Latency between the data notes (D) significantly reduces the overall throughput of the SSR. In any system that requires the highest levels of performance and reliability, latency of even multi-milliseconds cannot be recommended. Simple cases that look up by primary key, do not do database updates via interims, or have no phantoms, are more resilient to latency. Since each use case is different, testing for sustained throughput (in a lab environment) with latency while measuring the performance of the system is strongly recommended.

Similarly, the latency between S and D nodes (SBR and data nodes) decreases the throughput of the node due to the present NDB limitation of 120 ndb handles per API node. Each handle has a request outstanding, and these outstanding requests will take longer to process to completion when latency is high. In this case, additional S nodes are required to make up for the latency to meet the same bandwidth.

Subscriber Scaling

Subscriber Scaling

Scalability for the SSR and SBRC front-end application is calculated based on the following dimensions:

  • Inserts, deletes, and searches in the SSR indexes become slower as simultaneous sessions are added by a factor of approximately O (log2n).

  • The number of TPS carried out by the system as a whole, required to sustain the user base, especially at the peak rates. Here, the number of auths, starts, and stops varies largely and is timed variably for mobile users, or items such as always-on devices, which may be rare.

The number of interim accounting transactions scales linearly with simultaneously connected subscribers and the interim period, and causes a significant amount of load especially with a short interim period. Reducing the interim period by half doubles the number of packets that must be managed; doubling the interim period reduces the amount of packets by half.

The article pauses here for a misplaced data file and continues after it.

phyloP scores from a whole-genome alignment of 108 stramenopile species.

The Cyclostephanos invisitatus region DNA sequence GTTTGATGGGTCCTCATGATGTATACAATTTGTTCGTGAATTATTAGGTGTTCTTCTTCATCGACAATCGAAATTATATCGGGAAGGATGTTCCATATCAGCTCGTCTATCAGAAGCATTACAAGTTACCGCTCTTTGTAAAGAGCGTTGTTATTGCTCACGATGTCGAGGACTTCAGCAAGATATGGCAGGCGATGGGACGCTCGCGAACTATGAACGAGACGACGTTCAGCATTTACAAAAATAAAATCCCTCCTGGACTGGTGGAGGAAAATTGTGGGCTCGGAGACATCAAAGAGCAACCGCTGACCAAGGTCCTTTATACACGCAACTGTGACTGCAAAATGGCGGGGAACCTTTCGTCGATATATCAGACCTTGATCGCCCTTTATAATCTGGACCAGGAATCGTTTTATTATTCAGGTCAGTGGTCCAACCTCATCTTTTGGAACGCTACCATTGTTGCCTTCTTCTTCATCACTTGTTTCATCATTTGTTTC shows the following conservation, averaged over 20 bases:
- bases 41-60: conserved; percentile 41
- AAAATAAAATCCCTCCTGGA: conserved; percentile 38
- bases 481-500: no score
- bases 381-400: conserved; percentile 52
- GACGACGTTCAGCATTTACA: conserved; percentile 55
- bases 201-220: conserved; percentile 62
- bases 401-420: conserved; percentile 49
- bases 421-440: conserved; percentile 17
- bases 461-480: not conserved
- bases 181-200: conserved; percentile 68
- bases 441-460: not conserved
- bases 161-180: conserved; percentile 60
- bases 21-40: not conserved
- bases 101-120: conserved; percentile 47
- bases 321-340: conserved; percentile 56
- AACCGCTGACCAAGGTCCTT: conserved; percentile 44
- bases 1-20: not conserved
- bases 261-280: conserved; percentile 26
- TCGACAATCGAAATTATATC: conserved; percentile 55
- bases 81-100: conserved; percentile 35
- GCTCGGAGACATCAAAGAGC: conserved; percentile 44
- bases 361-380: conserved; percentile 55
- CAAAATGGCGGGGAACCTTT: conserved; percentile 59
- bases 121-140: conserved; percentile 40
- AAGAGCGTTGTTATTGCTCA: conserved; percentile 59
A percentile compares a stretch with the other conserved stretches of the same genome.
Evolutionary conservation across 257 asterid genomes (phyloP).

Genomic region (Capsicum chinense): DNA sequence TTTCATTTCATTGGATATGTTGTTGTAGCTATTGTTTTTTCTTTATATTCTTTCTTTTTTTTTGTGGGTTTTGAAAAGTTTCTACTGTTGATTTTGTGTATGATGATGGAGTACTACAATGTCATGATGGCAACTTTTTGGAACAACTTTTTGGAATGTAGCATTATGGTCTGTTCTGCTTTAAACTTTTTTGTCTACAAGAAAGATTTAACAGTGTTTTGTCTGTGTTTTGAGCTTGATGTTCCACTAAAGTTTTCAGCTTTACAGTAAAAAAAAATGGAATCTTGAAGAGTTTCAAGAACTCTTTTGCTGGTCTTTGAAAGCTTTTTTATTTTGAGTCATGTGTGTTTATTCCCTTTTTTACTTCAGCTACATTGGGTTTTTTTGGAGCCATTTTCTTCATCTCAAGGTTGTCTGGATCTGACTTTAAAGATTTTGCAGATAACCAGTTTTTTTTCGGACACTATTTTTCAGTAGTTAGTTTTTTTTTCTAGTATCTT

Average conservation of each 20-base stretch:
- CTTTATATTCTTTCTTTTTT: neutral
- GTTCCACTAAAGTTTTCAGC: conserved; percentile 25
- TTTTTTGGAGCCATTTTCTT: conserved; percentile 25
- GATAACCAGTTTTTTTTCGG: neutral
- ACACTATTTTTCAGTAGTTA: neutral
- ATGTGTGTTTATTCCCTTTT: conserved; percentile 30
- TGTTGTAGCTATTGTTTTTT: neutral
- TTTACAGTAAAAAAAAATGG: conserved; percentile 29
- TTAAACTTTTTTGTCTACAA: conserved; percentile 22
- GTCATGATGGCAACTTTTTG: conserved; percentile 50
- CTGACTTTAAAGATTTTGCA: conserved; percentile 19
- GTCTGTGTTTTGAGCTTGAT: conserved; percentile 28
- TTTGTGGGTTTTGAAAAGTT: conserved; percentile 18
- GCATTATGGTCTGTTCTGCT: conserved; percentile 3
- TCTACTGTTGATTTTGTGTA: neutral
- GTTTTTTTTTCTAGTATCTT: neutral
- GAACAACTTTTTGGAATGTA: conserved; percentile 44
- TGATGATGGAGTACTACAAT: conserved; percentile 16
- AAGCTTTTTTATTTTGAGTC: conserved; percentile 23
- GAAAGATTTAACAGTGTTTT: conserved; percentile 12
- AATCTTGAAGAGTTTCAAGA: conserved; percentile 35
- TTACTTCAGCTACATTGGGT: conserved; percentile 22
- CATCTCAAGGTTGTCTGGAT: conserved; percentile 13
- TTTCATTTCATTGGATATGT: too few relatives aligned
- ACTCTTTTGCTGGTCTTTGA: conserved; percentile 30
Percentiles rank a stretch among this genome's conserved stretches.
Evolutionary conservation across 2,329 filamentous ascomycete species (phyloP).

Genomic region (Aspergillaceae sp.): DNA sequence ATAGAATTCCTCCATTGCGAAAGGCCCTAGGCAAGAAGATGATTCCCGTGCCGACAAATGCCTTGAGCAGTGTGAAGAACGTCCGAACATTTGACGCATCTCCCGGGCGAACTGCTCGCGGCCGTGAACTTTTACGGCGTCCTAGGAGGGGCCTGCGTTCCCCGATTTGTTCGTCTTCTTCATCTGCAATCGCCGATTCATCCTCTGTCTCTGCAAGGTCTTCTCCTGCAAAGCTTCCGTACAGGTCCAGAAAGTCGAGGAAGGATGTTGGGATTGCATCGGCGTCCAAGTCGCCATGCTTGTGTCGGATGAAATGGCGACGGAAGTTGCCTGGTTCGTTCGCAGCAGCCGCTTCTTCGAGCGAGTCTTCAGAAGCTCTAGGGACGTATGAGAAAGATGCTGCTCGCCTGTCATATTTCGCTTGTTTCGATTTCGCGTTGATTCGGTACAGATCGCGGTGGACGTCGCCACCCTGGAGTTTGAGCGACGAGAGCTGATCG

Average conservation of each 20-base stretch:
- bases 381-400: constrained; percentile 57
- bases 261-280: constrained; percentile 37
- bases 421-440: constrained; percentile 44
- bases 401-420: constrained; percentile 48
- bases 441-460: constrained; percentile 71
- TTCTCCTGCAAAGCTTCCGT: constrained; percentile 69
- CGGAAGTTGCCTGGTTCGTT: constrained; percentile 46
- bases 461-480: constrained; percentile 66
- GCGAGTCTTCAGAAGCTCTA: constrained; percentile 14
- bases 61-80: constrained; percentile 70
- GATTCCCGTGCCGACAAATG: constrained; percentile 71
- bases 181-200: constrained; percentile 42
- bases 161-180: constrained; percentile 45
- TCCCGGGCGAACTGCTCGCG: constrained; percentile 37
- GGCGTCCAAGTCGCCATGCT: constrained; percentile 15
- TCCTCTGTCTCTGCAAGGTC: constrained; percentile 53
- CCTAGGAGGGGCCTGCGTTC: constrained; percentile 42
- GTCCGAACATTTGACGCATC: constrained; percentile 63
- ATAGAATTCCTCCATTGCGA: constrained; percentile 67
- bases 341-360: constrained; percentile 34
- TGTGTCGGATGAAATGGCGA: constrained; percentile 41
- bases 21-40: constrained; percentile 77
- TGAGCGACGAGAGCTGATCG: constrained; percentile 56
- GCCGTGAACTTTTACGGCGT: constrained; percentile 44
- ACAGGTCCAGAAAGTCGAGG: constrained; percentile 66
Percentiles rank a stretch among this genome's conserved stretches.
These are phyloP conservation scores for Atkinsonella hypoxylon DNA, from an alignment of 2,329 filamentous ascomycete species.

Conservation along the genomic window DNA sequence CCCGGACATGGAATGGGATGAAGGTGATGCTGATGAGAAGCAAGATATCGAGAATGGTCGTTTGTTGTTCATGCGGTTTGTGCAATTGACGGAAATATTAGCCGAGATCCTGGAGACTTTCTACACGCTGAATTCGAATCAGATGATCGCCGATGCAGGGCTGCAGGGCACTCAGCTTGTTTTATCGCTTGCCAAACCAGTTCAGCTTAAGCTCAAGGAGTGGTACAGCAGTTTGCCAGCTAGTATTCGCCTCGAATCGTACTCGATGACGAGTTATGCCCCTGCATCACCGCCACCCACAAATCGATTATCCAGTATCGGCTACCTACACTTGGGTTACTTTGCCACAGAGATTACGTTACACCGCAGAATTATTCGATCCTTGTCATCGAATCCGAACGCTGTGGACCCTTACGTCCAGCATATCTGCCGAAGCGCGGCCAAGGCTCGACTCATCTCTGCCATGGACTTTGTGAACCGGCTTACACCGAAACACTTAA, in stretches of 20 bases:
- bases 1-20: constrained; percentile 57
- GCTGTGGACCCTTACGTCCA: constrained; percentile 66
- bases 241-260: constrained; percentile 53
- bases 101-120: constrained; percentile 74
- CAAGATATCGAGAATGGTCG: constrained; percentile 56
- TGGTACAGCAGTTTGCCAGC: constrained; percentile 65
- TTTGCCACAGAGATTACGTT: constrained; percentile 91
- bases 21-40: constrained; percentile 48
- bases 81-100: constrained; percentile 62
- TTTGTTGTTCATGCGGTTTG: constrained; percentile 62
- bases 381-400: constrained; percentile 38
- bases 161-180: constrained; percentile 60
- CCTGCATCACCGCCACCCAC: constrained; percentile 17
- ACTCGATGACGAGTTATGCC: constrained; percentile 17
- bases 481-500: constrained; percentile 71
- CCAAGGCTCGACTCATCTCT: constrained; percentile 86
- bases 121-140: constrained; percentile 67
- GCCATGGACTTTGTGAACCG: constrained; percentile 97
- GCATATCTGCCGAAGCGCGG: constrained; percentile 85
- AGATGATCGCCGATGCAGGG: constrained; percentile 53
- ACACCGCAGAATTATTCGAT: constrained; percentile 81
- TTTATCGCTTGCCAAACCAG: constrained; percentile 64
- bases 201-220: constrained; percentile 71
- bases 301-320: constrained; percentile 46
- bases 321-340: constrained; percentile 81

It is possible for devices that reconnect at set times (for example, at midnight or 2:00 a.m.) or otherwise manage to synchronize in time (due to, for example, a SGSN failure or a GGSN reset) to provide periodic spikes of traffic. Both the amount of traffic due to reconnection and the amount of traffic of future interims can match in time. You will often see something much closer to peak usage, as opposed to spreading the load out over the hour, which may prove an issue in deployment. Various solutions can be implemented, but the biggest benefit is seen by decreasing the interims that the SSR sees, followed by injecting a time skew in the reconnection process, either through the device, or through control points in SBRC.

Why Are Interims Hard, and When Can They Be Thrown Away?

Why Are Interims Hard, and When Can They Be Thrown Away?

Interim accounting is an update transaction managed by the SSR. In most cases, stops only need a primary key search and a delete operation, with limited data transmitted to or from the SSR. Interim transactions include the work of a primary key search and the database row update of an accounting start, plus returning most or all of the data for that row for reliable updating of indexed fields that changed, all under a row lock to keep the data consistent. Of all the per-RADIUS transaction operations against the SSR, the interim packet requires the most work to process.

Accounting interims may have been implemented as a way of doing a stop-loss for accounting purposes, in case the RADIUS server does not receive a stop. You can reliably bill the usage (for usage-based plans) for which you have received an interim and a stop was not received due to a failure. In this case, the SSR does not need to be updated by all interims, and the parameter UpdateOnInterm in radius.ini can be set to zero.

In certain cases, accounting interims are used to extend the session life. For example, if devices reauthenticate daily, by setting the Session-Timeout to a little over a 24-hour period, you can avoid the use of interims to extend the session life and also set the UpdateOnInterim parameter to zero. Interims will still be available for accounting-level processing, but need not hit the CST.